John Julius Norwich-called a "true master of narrative history" by Simon Sebag Montefiore-returns with the book he has spent his distinguished career wanting to write, A History of France: a portrait of the past two centuries of the country he loves best.
Beginning with Julius Caesar's conquest of Gaul in the first century BC, this study of French history comprises a cast of legendary characters-Charlemagne, Louis XIV, Napoleon, Joan of Arc, and Marie Antionette, to name a few-as Norwich chronicles France's often violent, always fascinating history. From the French Revolution-after which neither France, nor the world, would be the same again-to the storming of the Bastille, from the Vichy regime and the Resistance to the end of the Second World War, A History of France is packed with heroes and villains, battles and rebellion, stories so enthralling that Norwich declared, "I can honestly say that I have never enjoyed writing a book more."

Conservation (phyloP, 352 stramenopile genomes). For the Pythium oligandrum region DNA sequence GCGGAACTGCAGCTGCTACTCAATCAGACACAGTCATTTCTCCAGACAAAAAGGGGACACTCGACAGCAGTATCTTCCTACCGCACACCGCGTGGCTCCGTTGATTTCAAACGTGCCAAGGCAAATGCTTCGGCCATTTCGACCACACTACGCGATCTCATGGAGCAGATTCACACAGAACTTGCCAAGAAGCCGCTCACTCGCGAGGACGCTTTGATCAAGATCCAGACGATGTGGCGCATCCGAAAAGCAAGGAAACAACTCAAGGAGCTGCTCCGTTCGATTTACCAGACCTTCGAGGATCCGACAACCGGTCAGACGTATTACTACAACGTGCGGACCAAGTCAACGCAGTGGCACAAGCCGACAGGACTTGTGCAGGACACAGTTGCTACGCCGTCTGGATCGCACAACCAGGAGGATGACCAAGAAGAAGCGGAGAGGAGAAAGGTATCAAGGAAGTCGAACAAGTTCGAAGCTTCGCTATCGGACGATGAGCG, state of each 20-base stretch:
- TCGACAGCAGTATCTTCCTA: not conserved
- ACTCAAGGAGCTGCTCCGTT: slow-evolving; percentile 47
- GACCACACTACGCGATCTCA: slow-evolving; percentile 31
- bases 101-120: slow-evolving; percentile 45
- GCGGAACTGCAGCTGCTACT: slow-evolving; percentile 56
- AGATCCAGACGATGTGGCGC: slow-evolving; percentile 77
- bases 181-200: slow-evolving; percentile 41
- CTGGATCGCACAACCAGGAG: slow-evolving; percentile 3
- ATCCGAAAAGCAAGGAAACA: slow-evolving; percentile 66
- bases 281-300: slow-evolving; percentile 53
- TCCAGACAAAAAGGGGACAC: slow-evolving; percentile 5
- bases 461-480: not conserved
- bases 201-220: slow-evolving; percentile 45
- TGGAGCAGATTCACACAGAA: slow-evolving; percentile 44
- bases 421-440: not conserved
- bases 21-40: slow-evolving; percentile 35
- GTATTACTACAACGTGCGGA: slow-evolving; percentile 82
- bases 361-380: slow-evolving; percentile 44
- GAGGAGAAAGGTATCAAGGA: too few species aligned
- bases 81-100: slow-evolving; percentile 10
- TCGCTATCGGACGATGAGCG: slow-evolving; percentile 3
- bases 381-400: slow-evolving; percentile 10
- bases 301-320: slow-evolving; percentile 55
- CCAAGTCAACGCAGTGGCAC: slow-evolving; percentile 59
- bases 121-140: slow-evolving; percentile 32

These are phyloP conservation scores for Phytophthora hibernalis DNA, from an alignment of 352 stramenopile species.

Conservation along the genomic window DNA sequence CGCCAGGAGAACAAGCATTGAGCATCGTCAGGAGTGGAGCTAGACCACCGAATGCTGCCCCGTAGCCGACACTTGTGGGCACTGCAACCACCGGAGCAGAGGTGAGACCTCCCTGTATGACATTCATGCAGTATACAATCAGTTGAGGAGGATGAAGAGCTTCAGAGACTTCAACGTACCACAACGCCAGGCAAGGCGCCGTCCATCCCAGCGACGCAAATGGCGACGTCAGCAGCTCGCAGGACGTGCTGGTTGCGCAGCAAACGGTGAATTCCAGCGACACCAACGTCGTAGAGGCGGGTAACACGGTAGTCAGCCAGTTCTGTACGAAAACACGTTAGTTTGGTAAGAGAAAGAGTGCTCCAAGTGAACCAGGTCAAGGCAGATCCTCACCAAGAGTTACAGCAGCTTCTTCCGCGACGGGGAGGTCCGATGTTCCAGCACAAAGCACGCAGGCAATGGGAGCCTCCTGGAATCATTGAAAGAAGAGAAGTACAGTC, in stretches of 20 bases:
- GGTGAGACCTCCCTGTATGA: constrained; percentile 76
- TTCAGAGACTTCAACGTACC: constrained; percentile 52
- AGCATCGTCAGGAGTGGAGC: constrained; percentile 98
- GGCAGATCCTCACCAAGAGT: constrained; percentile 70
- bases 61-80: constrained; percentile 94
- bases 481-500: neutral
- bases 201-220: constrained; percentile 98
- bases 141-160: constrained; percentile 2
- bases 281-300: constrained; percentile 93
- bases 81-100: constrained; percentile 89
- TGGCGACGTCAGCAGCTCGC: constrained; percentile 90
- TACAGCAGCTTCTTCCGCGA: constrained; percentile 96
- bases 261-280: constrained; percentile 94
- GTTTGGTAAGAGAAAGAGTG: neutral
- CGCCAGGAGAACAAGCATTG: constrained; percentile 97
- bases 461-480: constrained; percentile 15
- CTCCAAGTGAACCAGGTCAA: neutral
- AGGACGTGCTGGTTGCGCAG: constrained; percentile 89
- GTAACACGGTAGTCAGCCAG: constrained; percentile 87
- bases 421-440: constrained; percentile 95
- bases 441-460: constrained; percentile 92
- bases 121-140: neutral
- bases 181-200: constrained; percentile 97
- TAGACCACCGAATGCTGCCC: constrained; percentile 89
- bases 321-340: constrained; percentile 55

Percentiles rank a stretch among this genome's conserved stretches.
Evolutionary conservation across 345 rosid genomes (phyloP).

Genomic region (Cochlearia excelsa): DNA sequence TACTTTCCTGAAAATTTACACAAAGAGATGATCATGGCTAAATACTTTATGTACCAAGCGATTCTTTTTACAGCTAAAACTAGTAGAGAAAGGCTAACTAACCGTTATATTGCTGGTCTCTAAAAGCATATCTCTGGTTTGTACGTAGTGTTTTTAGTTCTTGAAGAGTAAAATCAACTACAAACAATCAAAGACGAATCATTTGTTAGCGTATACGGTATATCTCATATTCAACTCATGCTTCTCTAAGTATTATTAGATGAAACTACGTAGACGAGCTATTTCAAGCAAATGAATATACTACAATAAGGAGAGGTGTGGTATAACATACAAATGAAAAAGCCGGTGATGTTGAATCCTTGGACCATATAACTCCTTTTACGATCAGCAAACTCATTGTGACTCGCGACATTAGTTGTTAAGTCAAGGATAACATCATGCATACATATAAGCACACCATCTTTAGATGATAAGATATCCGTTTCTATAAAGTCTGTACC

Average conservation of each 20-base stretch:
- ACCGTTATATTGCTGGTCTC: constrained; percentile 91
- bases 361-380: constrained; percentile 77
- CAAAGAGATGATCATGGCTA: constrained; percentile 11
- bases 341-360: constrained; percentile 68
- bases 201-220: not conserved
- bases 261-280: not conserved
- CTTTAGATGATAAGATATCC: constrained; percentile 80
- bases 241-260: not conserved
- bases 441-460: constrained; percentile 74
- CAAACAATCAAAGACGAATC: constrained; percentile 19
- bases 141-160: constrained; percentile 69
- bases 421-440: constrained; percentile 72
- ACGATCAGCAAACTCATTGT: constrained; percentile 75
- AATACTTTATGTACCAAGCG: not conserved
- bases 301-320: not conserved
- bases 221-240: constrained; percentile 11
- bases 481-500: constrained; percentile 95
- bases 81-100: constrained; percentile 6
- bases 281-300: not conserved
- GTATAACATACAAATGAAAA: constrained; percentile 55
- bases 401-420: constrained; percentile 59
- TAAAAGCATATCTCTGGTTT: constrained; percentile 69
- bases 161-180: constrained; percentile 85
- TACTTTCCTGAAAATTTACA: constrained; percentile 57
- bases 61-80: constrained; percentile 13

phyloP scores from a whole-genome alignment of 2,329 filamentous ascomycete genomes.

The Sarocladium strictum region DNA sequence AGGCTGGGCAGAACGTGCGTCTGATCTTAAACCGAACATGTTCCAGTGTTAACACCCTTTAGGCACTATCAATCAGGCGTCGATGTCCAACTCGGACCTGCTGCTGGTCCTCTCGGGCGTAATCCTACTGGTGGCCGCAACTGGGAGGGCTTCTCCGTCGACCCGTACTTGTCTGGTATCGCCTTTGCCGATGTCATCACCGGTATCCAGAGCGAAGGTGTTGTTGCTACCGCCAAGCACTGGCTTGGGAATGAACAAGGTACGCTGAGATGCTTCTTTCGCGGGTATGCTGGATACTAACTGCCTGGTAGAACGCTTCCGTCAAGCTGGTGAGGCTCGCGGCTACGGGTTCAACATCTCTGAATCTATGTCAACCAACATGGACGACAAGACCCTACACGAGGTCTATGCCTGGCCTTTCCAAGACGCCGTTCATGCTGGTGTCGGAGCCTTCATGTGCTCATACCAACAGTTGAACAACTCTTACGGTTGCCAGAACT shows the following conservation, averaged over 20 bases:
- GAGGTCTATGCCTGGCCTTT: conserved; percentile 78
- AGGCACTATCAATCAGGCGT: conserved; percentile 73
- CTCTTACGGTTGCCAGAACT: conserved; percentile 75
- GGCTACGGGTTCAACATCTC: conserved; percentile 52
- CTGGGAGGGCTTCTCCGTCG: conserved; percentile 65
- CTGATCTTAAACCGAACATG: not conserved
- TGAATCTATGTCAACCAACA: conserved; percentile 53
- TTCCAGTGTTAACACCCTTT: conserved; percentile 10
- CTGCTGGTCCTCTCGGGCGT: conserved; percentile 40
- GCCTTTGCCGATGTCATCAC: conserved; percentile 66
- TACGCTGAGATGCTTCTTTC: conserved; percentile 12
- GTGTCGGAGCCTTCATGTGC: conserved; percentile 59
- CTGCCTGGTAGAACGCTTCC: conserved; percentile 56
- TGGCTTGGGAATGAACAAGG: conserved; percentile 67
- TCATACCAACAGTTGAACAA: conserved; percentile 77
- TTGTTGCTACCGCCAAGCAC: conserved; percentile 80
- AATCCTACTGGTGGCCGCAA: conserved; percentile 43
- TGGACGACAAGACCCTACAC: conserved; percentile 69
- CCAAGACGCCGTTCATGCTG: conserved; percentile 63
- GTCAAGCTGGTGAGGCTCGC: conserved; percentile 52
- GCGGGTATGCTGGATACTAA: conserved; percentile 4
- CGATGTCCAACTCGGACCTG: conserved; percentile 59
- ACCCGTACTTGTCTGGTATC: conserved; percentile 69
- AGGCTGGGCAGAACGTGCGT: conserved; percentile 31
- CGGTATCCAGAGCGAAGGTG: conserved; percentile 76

With his celebrated stylistic panache and expert command of detail, Norwich writes in an inviting, intimate tone, and with a palpable affection for France. One of our greatest contemporary historians has deftly crafted a comprehensive yet concise portrait of the country's historical sweep.
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